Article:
As security professionals, we strive to be proactive, while also having a good "plan B" at the ready. While we must accept that there will inevitably be times when we have to pick up the pieces after an exploit, a solid toolkit called BackTrack
As a re-entrant to the hacking field, BackTrack 2.0 has been revived with many new tricks. Based on a live Linux distribution requiring no installation, BackTrack performs the role of a digital multifunctional tool that can help pick locks and bug rooms -- so to speak -- while cloaking one's presence. BackTrack 2.0 contains more than 250 modules covering everything from information gathering and network mapping through vulnerability identification, to penetration testing and privilege escalation. BackTrack also has radio network analysis capabilities (for Wi-Fi and Bluetooth), VoIP and telephony analysis tools and even tools for reverse engineering. Backtrack is more than just a collection of automated hacking tools -- it's more like a ninja-on-a-CD, since all the tools are grouped by function and brought together under a single menu.
This is not the first time an all-in-one toolset has been released, but this is certainly one of the most complete offerings, as its integration with Linux-based 802.x Wi-Fi wrappers makes it fairly straightforward to perform wireless sniffing and packet injection. Another feature is BackTrack's integration with the Metasploit framework. Metasploit is designed to automate payloads to provide shell access or privilege escalation, both locally and remotely.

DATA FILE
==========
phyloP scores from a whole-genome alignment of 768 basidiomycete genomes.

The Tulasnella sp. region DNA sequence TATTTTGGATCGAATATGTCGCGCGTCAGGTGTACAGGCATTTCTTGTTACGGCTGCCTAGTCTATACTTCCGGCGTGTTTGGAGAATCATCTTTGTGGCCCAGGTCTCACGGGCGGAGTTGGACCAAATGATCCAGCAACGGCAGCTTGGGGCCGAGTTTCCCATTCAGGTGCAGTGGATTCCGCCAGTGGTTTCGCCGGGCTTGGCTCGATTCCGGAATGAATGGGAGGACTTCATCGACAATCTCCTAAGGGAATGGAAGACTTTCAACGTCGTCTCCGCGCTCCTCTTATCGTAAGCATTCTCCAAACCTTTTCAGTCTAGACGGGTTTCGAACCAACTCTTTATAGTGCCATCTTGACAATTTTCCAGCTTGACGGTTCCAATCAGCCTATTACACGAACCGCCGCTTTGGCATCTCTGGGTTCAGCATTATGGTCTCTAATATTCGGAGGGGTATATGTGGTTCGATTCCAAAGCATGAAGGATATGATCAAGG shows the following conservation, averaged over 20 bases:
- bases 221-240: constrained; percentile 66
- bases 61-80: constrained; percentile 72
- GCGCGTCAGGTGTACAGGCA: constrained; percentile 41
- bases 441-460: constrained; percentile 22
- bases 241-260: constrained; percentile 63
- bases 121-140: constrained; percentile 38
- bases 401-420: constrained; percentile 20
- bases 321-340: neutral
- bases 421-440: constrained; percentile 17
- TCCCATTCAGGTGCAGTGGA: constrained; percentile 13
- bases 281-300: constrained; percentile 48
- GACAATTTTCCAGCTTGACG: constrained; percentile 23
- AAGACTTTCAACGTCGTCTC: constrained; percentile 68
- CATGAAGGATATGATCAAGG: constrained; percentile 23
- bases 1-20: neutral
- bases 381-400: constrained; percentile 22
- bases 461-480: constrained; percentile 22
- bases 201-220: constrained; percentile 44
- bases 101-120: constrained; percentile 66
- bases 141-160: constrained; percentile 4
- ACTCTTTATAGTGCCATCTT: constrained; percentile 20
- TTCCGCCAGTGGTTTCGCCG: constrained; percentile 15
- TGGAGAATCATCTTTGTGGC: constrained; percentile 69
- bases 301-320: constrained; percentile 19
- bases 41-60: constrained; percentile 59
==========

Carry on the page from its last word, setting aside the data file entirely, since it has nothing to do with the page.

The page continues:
While it might seem that BackTrack is meant for bad-attitude black hats, the new version of BackTrack is specifically aligned with the white hat hacker methodologies used by the Information Systems Security Assessment Framework (ISSAF) and the Open Source Security Testing Methodology Manual (OSSTMM). These organizations publish tomes used by many in the industry to provide enterprise-level formal security assessment and testing methodologies.
In the wrong hands, BackTrack can be a scary tool on your network, as it can be run from a CD, hard drive or even a USB thumb drive, and soon it will be available as a VMware virtual image as well. Fortunately, most tools are only as harmful as the people using them.
About the author:
Scott Sidel is an ISSO with Lockheed Martin.
For more information
- Read Sidel's previous edition -- Wireshark: Taking a bite out of packet analysis.
- Can't wait for next month's installment? Check out SearchSecurity.com's IT Downloads section for more valuable security freeware offerings.
This was first published in April 2007